I am just back from a family vacation in The Netherlands, during which we got to admire (among others) the architectural treasures of Amsterdam – a very active merchant city through the 17th and 18th centuries, at a time where long distance travel and trading was a risky endeavor, and instantaneous means of communication inexistent. So when merchants would expect ships bringing home coffee, spices or silks, all they could do was wait – and pray (for they were devoutly Christian).
It is hard to imagine in today’s times of instantaneous communication, GPS and online real-time tracking, not to know when one’s shipment would arrive, even if it would arrive at all, for enemy fleets, pirates, and just bad weather, were always to be feared on the open seas. But beside the nerve-wracking wait for the families of the sailors, lots of money was in play too. The merchant cities of Northern Europe were then operating as marketplaces, pretty much like today’s commodities exchanges: a fresh supply of coffee or sugar would generate fresh income for the importer, but could also cause wholesale prices to drop, whereas a shortage due to delayed shipments could cause price inflation.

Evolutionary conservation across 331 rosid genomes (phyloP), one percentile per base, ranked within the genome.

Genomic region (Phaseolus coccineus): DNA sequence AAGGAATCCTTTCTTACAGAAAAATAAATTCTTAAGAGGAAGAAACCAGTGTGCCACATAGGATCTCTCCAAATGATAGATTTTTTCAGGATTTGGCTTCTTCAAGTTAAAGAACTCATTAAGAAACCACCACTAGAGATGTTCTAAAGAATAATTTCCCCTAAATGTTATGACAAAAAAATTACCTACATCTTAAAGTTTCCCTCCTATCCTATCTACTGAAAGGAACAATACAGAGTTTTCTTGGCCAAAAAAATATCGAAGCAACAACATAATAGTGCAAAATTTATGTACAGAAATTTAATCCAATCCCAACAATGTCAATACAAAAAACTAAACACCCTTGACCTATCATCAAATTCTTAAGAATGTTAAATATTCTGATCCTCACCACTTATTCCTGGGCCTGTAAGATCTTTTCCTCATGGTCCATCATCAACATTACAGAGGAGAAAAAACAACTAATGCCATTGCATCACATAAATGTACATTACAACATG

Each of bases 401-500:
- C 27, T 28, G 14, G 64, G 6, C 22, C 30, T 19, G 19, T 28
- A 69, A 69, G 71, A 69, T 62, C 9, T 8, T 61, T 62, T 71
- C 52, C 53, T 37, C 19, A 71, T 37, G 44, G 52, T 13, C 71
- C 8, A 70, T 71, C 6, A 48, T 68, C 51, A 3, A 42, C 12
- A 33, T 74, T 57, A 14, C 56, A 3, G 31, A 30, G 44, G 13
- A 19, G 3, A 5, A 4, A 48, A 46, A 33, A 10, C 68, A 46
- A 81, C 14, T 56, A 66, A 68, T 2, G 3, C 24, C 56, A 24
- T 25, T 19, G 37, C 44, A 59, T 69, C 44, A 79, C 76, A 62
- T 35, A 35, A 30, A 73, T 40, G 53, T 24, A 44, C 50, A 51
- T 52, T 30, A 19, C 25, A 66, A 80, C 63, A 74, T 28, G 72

There was thus a key competitive edge to gain from advanced knowledge of the arrival of a specific merchant fleet, known to return from the West Indies laden with sugar or bringing precious spices back from Java. With no GPS, no satphone, only one technique existed: lookouts. Traders had to post lookouts in outposts where they would gain advance knowledge of a shipment, and be able to communicate this information promptly to the trader (without raising attention from other traders, else the information become worthless). Said trader would then be able, armed with this privileged information, to buy or sell (maybe short-sell) the commodities which price was going to drop or rise the next day, when the ships make port.
Is this the main reason for all these high towers in Amsterdam? It seems that spires of churches, and towers in the headquarters of merchant companies, are more conspicuous than in similar cities. Of course, a lot has changed architecturally in the following two centuries. A lot has changed also in commodities trading, in which weather forecasts and piracy reports play a tremendous role, and which has become significantly more instantaneous. And in a digitalized world, no trader would dream of a one-day advantage – more like sub-second…
(photo credit: Massimo Catarinella, Wikipedia, CC BY 3.0)